Keywords: energy poverty; Biogas; improved cookstoves; air pollution; firewood; discrete choice experiment; Odisha; ES/J500070/1; UKRI block grant
    JEL: I30 Q20 Q40
    Date: 2022–03–01
  45. By: Mohaddes, K.; Ng, R. N. C.; Pesaran, M. H.; Raissi, M.; Yang, J-C.
    Abstract: We investigate the long-term macroeconomic effects of climate change across 48 U.S. states over the period 1963-2016 using a novel econometric strategy which links deviations of temperature and precipitation (weather) from their long-term moving-average historical norms (climate) to various state-specific economic performance indicators at the aggregate and sectoral levels. We show that climate change has a long-lasting adverse impact on real output in various states and economic sectors, and on labour productivity and employment in the United States. Moreover, in contrast to most cross-country results, our within U.S. estimates tend to be asymmetrical with respect to deviations of climate variables (including precipitation) from their historical norms.
    Keywords: Climate change, economic growth, adaptation, United States
    JEL: C33 O40 O44 O51 Q51 Q54
    Date: 2022–01–21
  46. By: Heckert, Jessica; Leight, Jessica; Awonon, Josué; Gelli, Aulo
    Abstract: In complex nutrition-sensitive interventions, separately identifying the effect of each programmatic component on the outcomes of interest can be challenging. This paper examines the relationship between participation in different elements of the nutrition-sensitive intervention SELEVER, implemented in rural Burkina Faso with the objective of increasing poultry production and enhancing related nutritional outcomes, and women’s poultry production. We use structural equation modeling to estimate the direct effect of each component of program participation. Our findings suggest that respondents’ directly reported participation in SELEVER intervention activities mediates less than half of the observed intervention effects on poultry owned by women as well as women’s revenue and profits from poultry production. Accordingly, other indirect channels for program effects also seem to be important.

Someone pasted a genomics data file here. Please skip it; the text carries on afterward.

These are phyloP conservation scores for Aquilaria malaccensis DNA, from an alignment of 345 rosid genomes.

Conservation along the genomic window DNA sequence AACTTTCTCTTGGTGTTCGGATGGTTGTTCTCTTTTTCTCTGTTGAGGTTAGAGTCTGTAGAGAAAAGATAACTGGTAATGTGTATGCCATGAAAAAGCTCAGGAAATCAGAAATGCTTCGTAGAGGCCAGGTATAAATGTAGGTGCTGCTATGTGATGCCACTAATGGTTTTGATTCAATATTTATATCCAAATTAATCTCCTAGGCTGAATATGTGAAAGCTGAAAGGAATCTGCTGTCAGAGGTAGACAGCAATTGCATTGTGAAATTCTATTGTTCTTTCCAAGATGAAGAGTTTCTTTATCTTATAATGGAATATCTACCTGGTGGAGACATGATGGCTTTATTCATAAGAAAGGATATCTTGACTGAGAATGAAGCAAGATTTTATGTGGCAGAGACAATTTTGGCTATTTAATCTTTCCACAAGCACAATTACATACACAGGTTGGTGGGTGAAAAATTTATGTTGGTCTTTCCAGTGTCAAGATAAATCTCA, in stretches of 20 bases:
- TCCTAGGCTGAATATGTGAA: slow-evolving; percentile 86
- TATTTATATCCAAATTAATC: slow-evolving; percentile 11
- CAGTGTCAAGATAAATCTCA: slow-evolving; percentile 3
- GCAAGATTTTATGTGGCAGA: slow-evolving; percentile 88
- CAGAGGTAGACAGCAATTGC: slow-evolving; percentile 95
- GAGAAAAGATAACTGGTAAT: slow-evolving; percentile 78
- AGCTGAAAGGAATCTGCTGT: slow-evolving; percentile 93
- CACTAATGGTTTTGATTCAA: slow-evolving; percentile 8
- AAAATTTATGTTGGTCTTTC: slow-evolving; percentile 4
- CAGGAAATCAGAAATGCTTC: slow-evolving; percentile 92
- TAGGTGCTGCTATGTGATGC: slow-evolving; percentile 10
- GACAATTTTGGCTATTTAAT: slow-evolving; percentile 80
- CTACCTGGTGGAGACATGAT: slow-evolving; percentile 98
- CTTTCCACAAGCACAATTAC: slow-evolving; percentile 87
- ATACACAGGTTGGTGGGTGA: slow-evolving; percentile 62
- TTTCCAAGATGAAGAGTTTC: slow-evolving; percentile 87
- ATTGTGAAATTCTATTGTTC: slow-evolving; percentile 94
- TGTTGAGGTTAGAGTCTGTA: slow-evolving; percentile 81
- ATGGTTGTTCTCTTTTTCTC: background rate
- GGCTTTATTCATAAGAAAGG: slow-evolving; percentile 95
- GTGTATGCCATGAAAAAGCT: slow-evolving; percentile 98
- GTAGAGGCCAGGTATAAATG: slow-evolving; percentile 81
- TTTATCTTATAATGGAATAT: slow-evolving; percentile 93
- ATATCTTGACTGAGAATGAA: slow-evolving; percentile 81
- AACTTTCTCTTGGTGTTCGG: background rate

Keywords: BURKINA FASO; WEST AFRICA; AFRICA SOUTH OF SAHARA; AFRICA; programmes; gender; nutrition; modelling; poultry production; structural equation modeling; nutrition-sensitive interventions
    Date: 2021
  47. By: Pauline Castaing (CERDI - Centre d'Études et de Recherches sur le Développement International - CNRS - Centre National de la Recherche Scientifique - UCA - Université Clermont Auvergne)
    Abstract: In Burkina Faso, the joint liability system underlies the relations between cotton producers gathered in cooperatives. However, this risk-pooling mechanism develops at the expense of individual efforts to adapt to climate change.